Where Did The Birds Go This Summer?

You may have noticed that in the middle of the summer, birds seem to disappear and the singing in the woodlands becomes silent. During this time, many bird watchers hang up their binoculars until fall migration. But there’s no reason for you to stop birding. The birds are still out there, they’re just keeping a very low profile. Why? Because they’re replacing their feathers.

silhouette of a bird

It's called molting and molting patterns can vary by species, by individual and from year to year. Molts can be either complete, in which the bird replaces every one of its feathers over the same molt period; or partial, in which the bird replaces only some of its feathers - flight feathers or body feathers. Molting keeps birds in top flying condition by replacing feathers that have become worn or damaged with completely new feathers. However, if a bird loses an entire feather, that feather will begin growing back immediately rather than waiting for the next molt. 

Molting Strategies

Many groups of birds employ different molting strategies depending on their annual schedule. Most eastern songbirds, including Baltimore Oriole, Chestnut-sided Warbler and the Indigo Bunting will begin replacing their flight and body feathers shortly after their young fledge. And then migrating south after they have a new set of feathers.

eastern songbird

Molting is energetically expensive—as is migration and breeding. So, birds make sure these three activities don't overlap. For many of our North American songbirds, that sweet spot in the calendar is July into early August. Townsend’s Warblers, for instance, go through a complete molt during this time, after they're done mating, nesting, and tending to their chicks, but before they embark on their southbound migrations. Other birds such as Gray Flycatchers fly down to their tropical grounds first to wrap up the process there. Tree Swallows, meanwhile, may begin the swap up north, pause for migration, and then complete it after arriving at their wintering destinations. 

Black and gray bird perched on a post

There are some songbirds in the West, however, that begin their migration south a bit before molting. Western summers can be extremely dry and desolate, so many species including the Western Kingbird and Lazuli Bunting will head off on a partial migration to the Mexican Monsoon region (southeast Arizona, New Mexico, and northwest Mexico) to molt. One of the main reasons they travel to these locations is because monsoon rains brings an abundance of insects on which to feed. After they have molted their flight feathers, they continue their migration south to their wintering grounds.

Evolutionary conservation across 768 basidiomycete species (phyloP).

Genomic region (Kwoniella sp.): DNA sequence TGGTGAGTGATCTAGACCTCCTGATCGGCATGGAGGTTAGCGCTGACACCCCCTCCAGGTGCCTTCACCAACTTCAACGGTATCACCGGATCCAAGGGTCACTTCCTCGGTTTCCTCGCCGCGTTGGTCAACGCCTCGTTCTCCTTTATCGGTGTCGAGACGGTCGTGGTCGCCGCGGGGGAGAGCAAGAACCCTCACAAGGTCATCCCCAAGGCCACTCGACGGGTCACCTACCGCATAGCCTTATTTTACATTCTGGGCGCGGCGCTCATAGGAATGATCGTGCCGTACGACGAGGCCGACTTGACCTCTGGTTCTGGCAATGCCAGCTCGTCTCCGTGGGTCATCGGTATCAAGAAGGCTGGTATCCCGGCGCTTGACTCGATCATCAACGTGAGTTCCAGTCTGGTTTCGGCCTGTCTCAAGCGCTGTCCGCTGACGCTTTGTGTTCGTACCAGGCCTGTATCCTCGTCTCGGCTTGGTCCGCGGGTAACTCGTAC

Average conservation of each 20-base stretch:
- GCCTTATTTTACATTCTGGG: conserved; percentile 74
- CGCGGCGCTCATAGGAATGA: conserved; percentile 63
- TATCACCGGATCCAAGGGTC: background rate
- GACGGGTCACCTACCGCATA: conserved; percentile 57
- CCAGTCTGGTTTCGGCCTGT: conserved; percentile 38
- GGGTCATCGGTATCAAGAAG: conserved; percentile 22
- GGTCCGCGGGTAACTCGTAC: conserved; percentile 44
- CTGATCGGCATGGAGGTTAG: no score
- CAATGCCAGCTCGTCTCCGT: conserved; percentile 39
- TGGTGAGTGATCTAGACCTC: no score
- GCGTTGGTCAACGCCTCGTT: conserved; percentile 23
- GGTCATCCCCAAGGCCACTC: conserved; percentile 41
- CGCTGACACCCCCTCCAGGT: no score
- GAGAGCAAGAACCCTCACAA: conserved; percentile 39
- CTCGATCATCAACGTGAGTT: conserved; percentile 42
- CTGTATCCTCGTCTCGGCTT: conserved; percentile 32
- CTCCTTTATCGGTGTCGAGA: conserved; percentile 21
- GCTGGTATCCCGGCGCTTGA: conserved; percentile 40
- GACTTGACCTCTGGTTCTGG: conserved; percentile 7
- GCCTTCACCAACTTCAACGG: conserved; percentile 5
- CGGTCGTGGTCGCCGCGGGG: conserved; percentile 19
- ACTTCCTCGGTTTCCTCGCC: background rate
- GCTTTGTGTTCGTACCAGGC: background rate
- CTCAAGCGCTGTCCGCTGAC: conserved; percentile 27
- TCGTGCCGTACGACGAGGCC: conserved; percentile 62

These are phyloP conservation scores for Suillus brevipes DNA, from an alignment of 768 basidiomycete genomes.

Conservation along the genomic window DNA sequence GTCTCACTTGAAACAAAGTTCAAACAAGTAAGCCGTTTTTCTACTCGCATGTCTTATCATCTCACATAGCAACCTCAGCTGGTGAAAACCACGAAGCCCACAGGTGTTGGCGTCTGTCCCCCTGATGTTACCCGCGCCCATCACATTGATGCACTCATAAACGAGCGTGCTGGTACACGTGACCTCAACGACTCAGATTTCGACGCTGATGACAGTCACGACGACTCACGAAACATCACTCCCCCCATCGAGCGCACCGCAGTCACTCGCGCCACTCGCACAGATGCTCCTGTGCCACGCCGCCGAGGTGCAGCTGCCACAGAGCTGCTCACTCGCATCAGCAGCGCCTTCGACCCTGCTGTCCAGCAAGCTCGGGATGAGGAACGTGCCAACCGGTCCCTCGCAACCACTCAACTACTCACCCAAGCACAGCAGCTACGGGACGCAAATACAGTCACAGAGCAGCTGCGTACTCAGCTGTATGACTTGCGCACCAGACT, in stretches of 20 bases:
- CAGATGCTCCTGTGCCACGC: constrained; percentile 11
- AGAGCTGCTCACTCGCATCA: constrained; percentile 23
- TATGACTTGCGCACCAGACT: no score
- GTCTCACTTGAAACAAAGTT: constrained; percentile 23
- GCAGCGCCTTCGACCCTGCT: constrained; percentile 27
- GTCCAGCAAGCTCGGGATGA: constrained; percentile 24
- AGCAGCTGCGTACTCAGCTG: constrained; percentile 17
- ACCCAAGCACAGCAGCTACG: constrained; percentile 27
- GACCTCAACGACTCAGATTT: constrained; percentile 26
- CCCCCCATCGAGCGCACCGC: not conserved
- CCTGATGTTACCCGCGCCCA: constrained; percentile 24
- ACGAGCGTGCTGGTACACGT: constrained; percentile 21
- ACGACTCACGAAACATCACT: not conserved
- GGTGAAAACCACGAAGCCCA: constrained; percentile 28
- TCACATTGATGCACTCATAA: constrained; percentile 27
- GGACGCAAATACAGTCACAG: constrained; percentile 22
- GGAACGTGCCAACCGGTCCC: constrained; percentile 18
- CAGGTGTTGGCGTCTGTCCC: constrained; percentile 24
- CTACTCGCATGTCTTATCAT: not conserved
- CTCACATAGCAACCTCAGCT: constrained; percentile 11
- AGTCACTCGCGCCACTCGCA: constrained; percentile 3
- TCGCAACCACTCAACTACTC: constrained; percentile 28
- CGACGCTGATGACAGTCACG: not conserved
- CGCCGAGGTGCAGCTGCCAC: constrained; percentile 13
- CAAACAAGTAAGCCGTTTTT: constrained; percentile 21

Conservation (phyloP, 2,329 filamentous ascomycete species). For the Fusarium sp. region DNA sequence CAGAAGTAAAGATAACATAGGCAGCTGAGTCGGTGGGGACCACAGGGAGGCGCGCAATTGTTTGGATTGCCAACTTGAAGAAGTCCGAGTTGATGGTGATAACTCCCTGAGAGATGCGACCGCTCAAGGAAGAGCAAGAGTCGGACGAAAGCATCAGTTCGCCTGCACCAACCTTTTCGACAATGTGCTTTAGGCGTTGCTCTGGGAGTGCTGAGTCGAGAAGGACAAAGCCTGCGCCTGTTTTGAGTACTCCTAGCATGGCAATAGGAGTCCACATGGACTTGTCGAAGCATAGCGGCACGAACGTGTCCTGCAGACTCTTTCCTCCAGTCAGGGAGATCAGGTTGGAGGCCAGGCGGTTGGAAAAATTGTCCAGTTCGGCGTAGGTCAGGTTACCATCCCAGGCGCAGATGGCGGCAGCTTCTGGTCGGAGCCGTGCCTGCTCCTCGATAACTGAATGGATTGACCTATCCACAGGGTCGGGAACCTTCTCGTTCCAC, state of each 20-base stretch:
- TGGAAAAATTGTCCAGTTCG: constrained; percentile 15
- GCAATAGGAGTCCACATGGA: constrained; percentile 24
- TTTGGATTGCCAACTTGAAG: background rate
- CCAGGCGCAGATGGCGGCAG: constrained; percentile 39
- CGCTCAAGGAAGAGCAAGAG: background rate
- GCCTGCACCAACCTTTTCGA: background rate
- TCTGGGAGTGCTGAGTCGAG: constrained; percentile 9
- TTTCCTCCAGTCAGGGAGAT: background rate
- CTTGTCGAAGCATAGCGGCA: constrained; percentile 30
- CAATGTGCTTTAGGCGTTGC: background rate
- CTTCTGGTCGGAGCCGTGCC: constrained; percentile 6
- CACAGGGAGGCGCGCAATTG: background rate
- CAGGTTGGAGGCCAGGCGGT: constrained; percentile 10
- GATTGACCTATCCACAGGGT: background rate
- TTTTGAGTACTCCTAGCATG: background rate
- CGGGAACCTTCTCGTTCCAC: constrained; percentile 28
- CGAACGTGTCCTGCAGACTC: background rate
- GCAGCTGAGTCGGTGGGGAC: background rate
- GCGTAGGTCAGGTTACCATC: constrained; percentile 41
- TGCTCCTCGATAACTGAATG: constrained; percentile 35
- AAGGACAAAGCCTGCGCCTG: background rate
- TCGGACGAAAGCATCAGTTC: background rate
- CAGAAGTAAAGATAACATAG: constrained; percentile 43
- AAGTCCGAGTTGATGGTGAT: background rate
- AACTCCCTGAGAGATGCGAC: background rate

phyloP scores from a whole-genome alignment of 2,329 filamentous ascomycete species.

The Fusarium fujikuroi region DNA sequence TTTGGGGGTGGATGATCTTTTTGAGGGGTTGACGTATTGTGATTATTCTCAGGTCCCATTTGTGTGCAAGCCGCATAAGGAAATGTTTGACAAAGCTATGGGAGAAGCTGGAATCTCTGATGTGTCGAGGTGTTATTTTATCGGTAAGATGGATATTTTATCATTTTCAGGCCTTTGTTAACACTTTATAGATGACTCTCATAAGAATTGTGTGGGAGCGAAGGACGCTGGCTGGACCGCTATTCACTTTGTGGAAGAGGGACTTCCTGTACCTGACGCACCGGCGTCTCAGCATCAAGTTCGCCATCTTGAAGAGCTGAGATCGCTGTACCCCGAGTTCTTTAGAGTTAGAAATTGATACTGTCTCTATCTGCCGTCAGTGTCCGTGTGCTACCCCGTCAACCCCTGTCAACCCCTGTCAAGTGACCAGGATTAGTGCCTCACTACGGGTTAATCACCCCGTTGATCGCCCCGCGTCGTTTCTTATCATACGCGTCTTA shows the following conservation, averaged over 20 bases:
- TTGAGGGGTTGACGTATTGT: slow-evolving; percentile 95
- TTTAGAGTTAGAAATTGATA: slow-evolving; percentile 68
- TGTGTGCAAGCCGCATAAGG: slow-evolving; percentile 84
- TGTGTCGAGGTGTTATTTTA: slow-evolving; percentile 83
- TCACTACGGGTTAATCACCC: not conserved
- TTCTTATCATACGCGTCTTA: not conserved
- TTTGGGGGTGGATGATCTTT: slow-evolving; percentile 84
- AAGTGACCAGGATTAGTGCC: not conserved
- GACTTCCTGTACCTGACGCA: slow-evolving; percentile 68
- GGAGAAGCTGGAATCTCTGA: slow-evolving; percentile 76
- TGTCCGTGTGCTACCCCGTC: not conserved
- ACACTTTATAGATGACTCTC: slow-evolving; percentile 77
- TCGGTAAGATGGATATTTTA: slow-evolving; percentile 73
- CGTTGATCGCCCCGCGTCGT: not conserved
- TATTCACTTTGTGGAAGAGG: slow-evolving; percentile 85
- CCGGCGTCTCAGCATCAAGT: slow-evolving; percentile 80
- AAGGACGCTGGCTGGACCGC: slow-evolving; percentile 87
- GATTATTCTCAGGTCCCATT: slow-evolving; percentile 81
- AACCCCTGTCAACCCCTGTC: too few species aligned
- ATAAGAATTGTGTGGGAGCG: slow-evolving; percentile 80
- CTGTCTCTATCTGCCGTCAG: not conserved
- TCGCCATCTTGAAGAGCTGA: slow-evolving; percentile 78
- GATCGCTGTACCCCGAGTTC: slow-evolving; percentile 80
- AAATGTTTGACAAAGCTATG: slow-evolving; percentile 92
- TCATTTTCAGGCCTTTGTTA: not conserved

American goldfinch bird

And then there is the American goldfinch. All summer, this beautiful glowing yellow male American goldfinches are hanging out at your feeder - and then one fall day there’s not a bright yellow colored songbird to be found. In fact, the goldfinches are still around and coming to feeders. They just look different—drab and dull. The female American goldfinch color changes are very subtle, but the male is much more dramatic. He transitions from blazing yellow to a much duller yellow-brown, making him look more like the female. His feathers aren’t actually changing color. Instead, the bird gradually replaces all the feathers in the molting process. If you spot the male goldfinch in the middle of molting, he’ll have patches of yellow and brown.

Bird Watching During The Summer Molt

Spotting a molting bird is just a matter of taking a minute to carefully look at the feathers. Molting warblers and thrushes in woodlands tend to be tricky to see, but grackles and other blackbirds in the open country are often easy to spot. Birds in heavy molt tend to be a little scruffy overall, so look for contrast between new and old feathers, and gaps in their wings where old feathers have been dropped and new ones have just started to grow.

man using HD binoculars for bird watching

After learning the basics here, the next step is to get familiar with the habits, schedules, and variations of specific groups of birds. The Peterson Reference Guide to Molt in North American Birds is a great all-encompassing resource and field guide. You can also practice at home by noting the different plumages in the birds that come to your feeder. Look for darker and fresher feathers and contrast them with the paler ones.

Once you begin to spot a molting bird, you will have an appreciation of the changes a bird goes through to survive each year. And you’ll appreciate how birds must prepare for the long journeys of their fall migration.


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